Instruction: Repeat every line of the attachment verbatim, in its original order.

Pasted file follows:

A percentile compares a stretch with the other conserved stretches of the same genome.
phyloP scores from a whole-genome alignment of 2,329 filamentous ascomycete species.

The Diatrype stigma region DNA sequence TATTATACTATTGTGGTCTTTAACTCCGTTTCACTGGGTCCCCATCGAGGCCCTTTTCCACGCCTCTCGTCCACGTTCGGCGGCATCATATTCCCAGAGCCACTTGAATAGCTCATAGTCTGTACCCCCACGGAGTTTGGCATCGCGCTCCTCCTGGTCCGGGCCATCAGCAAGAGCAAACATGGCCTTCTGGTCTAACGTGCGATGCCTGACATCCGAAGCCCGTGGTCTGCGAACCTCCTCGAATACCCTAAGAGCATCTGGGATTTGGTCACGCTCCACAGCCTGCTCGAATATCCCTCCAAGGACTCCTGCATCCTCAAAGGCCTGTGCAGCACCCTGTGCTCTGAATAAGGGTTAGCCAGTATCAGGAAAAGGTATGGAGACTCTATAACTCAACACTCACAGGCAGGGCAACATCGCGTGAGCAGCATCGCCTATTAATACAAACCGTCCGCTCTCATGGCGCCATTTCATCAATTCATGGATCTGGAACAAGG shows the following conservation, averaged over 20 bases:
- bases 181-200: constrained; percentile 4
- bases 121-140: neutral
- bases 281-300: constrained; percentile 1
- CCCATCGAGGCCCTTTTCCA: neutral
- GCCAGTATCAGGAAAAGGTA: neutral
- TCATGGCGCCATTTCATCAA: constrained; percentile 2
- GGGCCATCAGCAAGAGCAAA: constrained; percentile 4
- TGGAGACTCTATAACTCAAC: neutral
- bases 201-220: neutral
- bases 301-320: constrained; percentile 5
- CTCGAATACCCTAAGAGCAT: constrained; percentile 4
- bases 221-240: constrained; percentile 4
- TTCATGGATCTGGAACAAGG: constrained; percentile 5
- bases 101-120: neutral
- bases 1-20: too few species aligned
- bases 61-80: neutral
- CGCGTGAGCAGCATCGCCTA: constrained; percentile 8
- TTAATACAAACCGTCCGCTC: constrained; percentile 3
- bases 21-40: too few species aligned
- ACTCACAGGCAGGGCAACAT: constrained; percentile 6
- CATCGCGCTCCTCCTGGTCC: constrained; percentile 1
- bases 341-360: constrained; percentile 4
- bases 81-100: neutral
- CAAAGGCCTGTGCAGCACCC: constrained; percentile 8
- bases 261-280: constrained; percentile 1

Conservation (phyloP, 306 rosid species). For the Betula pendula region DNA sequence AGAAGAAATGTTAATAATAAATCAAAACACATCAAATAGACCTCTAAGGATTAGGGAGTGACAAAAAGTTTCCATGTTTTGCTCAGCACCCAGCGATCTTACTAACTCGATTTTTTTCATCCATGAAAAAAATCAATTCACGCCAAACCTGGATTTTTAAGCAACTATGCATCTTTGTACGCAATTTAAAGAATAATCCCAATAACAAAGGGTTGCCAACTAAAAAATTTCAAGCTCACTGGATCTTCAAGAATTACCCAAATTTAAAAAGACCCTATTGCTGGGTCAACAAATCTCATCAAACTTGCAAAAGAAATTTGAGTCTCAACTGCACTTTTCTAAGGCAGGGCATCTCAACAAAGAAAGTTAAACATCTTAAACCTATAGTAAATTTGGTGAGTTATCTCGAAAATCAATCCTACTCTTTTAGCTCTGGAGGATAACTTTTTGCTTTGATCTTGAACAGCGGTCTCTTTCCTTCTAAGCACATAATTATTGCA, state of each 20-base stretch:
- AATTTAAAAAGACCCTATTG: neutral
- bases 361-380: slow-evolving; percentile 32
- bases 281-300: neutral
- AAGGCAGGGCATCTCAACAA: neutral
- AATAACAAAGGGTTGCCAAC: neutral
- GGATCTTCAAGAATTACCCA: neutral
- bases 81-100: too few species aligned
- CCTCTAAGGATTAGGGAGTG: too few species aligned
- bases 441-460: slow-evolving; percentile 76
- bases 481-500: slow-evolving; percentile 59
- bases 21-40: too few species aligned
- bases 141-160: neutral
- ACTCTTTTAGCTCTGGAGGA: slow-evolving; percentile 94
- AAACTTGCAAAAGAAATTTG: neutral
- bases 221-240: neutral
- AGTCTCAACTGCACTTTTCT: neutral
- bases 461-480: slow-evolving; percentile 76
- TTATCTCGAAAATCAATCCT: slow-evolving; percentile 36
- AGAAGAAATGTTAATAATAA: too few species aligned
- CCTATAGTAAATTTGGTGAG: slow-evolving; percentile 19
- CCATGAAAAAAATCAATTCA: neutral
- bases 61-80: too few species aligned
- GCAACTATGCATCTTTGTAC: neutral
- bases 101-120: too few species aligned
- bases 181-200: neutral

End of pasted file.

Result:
A percentile compares a stretch with the other conserved stretches of the same genome.
phyloP scores from a whole-genome alignment of 2,329 filamentous ascomycete species.

The Diatrype stigma region DNA sequence TATTATACTATTGTGGTCTTTAACTCCGTTTCACTGGGTCCCCATCGAGGCCCTTTTCCACGCCTCTCGTCCACGTTCGGCGGCATCATATTCCCAGAGCCACTTGAATAGCTCATAGTCTGTACCCCCACGGAGTTTGGCATCGCGCTCCTCCTGGTCCGGGCCATCAGCAAGAGCAAACATGGCCTTCTGGTCTAACGTGCGATGCCTGACATCCGAAGCCCGTGGTCTGCGAACCTCCTCGAATACCCTAAGAGCATCTGGGATTTGGTCACGCTCCACAGCCTGCTCGAATATCCCTCCAAGGACTCCTGCATCCTCAAAGGCCTGTGCAGCACCCTGTGCTCTGAATAAGGGTTAGCCAGTATCAGGAAAAGGTATGGAGACTCTATAACTCAACACTCACAGGCAGGGCAACATCGCGTGAGCAGCATCGCCTATTAATACAAACCGTCCGCTCTCATGGCGCCATTTCATCAATTCATGGATCTGGAACAAGG shows the following conservation, averaged over 20 bases:
- bases 181-200: constrained; percentile 4
- bases 121-140: neutral
- bases 281-300: constrained; percentile 1
- CCCATCGAGGCCCTTTTCCA: neutral
- GCCAGTATCAGGAAAAGGTA: neutral
- TCATGGCGCCATTTCATCAA: constrained; percentile 2
- GGGCCATCAGCAAGAGCAAA: constrained; percentile 4
- TGGAGACTCTATAACTCAAC: neutral
- bases 201-220: neutral
- bases 301-320: constrained; percentile 5
- CTCGAATACCCTAAGAGCAT: constrained; percentile 4
- bases 221-240: constrained; percentile 4
- TTCATGGATCTGGAACAAGG: constrained; percentile 5
- bases 101-120: neutral
- bases 1-20: too few species aligned
- bases 61-80: neutral
- CGCGTGAGCAGCATCGCCTA: constrained; percentile 8
- TTAATACAAACCGTCCGCTC: constrained; percentile 3
- bases 21-40: too few species aligned
- ACTCACAGGCAGGGCAACAT: constrained; percentile 6
- CATCGCGCTCCTCCTGGTCC: constrained; percentile 1
- bases 341-360: constrained; percentile 4
- bases 81-100: neutral
- CAAAGGCCTGTGCAGCACCC: constrained; percentile 8
- bases 261-280: constrained; percentile 1

Conservation (phyloP, 306 rosid species). For the Betula pendula region DNA sequence AGAAGAAATGTTAATAATAAATCAAAACACATCAAATAGACCTCTAAGGATTAGGGAGTGACAAAAAGTTTCCATGTTTTGCTCAGCACCCAGCGATCTTACTAACTCGATTTTTTTCATCCATGAAAAAAATCAATTCACGCCAAACCTGGATTTTTAAGCAACTATGCATCTTTGTACGCAATTTAAAGAATAATCCCAATAACAAAGGGTTGCCAACTAAAAAATTTCAAGCTCACTGGATCTTCAAGAATTACCCAAATTTAAAAAGACCCTATTGCTGGGTCAACAAATCTCATCAAACTTGCAAAAGAAATTTGAGTCTCAACTGCACTTTTCTAAGGCAGGGCATCTCAACAAAGAAAGTTAAACATCTTAAACCTATAGTAAATTTGGTGAGTTATCTCGAAAATCAATCCTACTCTTTTAGCTCTGGAGGATAACTTTTTGCTTTGATCTTGAACAGCGGTCTCTTTCCTTCTAAGCACATAATTATTGCA, state of each 20-base stretch:
- AATTTAAAAAGACCCTATTG: neutral
- bases 361-380: slow-evolving; percentile 32
- bases 281-300: neutral
- AAGGCAGGGCATCTCAACAA: neutral
- AATAACAAAGGGTTGCCAAC: neutral
- GGATCTTCAAGAATTACCCA: neutral
- bases 81-100: too few species aligned
- CCTCTAAGGATTAGGGAGTG: too few species aligned
- bases 441-460: slow-evolving; percentile 76
- bases 481-500: slow-evolving; percentile 59
- bases 21-40: too few species aligned
- bases 141-160: neutral
- ACTCTTTTAGCTCTGGAGGA: slow-evolving; percentile 94
- AAACTTGCAAAAGAAATTTG: neutral
- bases 221-240: neutral
- AGTCTCAACTGCACTTTTCT: neutral
- bases 461-480: slow-evolving; percentile 76
- TTATCTCGAAAATCAATCCT: slow-evolving; percentile 36
- AGAAGAAATGTTAATAATAA: too few species aligned
- CCTATAGTAAATTTGGTGAG: slow-evolving; percentile 19
- CCATGAAAAAAATCAATTCA: neutral
- bases 61-80: too few species aligned
- GCAACTATGCATCTTTGTAC: neutral
- bases 101-120: too few species aligned
- bases 181-200: neutral